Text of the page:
In a connected world where you can be the only game in town one minute, and suddenly competing with a new rival from halfway around the world, it’s never been more important to distinguish yourself from the competition.
For very small businesses, their advantage might lie in being able to adapt and change faster than their larger counterparts.
Companies with more resources might find that their edge lies in heavily investing in innovation and technology. Here we look at some of the strategies and techniques that any business, no matter how big or small, can use to play to their unique strengths.
1- Personalize your Sales Approach
Truly connecting with your target audience means going beyond the numbers, statistics, and demographics. It also means truly gaining an understanding of who your customers are, so you can give them what they really want.
What issues do they face? What challenges do they have? And most important of all, how you can you make it easier for them to overcome those challenges?
If lots of people want your product or service but simply can’t afford it, how can you make it more affordable? If the technical aspects of your offering are intimidating to the average man on the street, how can you make it easy to understand?
2 – The Power of Packaging
It’s one of the oldest tricks in the book, but the way you package your product can make a huge difference to its appeal.
One of the hottest trends right now (and hopefully the new norm) to jump on is packaging that’s more eco-friendly. In fact, 44% of millennials surveyed are willing to pay more for sustainable gift bags, and that number is only growing. Combining this with a design that appeals to your target market aesthetically too is a win-win for everyone.
3- Expand to a Larger Market
If your local market has become saturated and you aren’t able to change up your offering enough to stand out, it might be time to explore new territories.
An item or service that’s become a household name in your home country might still be thought of as new and exotic elsewhere, and many countries are actively encouraging foreign investment by making opening up shop there very attractive. Setting up a company in Mauritius, for example, has never been easier thanks to forward-thinking legal and fiscal frameworks as well as attractive tax incentives. It just happens to be a pretty nice place to live too! Establishing a presence across the globe is one way to quite literally leave your competitors behind.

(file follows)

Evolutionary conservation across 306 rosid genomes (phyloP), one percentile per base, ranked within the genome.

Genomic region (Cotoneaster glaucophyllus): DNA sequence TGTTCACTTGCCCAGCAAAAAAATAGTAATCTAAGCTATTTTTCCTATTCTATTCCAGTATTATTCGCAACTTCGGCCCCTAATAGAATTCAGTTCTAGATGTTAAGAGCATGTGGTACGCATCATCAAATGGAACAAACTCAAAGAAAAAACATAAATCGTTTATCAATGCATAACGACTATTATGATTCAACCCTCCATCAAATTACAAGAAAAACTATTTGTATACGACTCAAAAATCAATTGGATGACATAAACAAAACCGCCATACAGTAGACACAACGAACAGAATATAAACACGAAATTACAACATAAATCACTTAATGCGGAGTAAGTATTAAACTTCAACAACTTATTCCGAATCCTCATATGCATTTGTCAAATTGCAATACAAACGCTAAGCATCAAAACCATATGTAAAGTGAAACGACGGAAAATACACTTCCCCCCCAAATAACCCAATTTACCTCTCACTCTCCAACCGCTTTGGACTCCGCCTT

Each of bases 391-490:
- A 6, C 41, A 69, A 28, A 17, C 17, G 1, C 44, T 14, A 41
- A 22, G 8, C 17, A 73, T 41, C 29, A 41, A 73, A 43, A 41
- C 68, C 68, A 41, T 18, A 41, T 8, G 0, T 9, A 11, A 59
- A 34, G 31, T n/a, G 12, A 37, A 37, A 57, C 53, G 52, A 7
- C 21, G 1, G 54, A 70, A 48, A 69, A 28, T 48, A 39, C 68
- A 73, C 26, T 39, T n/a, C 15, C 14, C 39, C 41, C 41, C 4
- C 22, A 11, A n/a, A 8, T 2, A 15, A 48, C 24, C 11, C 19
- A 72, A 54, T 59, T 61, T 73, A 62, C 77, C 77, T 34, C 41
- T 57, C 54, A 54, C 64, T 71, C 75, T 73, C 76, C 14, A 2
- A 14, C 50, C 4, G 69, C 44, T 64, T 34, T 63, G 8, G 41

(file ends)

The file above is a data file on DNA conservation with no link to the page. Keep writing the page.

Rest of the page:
4- Get Behind a Cause
Most of us want to do our little bit to make the world a better place but figuring out how isn’t always easy.
Make it simple for your customers by getting behind a worthy cause and supporting it on their behalf.
If contributing to a children’s charity, environmental organization or other non-profit is as easy as choosing your product over your competitors, you’d be surprised how many people are willing to pay more. And if your offering is already similarly priced, you’ve now got a massive advantage, all while doing something good.
5- Make your website exceptional
If your website is your first point of contact with a potential customer, then it’s got to be impressive.
That doesn’t mean fancy graphics and animations that require a world class web developer – often it’s just the opposite.
When you walk into a physical store, you want to be able to locate the products you’re looking for quickly and easily, not be dazzled with a light show or in-house movie.
If you need advice, you want a handy salesperson to be available and easy to spot. All the same rules apply to a virtual store. It needs to be super easy to navigate, and new visitors need to be able to see at a glance where they can find additional help, ask questions, or get in touch with you. It needs to load quickly, be accessible on any device, and have up to date information. Once you’ve ticked all those boxes, then you can let the mad graphic designer loose.
6- Give your Customers more Flexible Payment Options
If your product or service comes with a significant price tag, you can make it more accessible to a wider range of customers by offering more flexible payment options. Investigate the possibilities of allowing customers to pay via monthly installments, for example.
7 – If you can’t beat them join them
Competition doesn’t have to be outright war. Sometimes it’s better to team up, combine your resources, and achieve more together. If you’re in a no-win situation with a long-term competitor, it might be time to extend the olive branch and see if you can’t come to a mutually beneficial arrangement.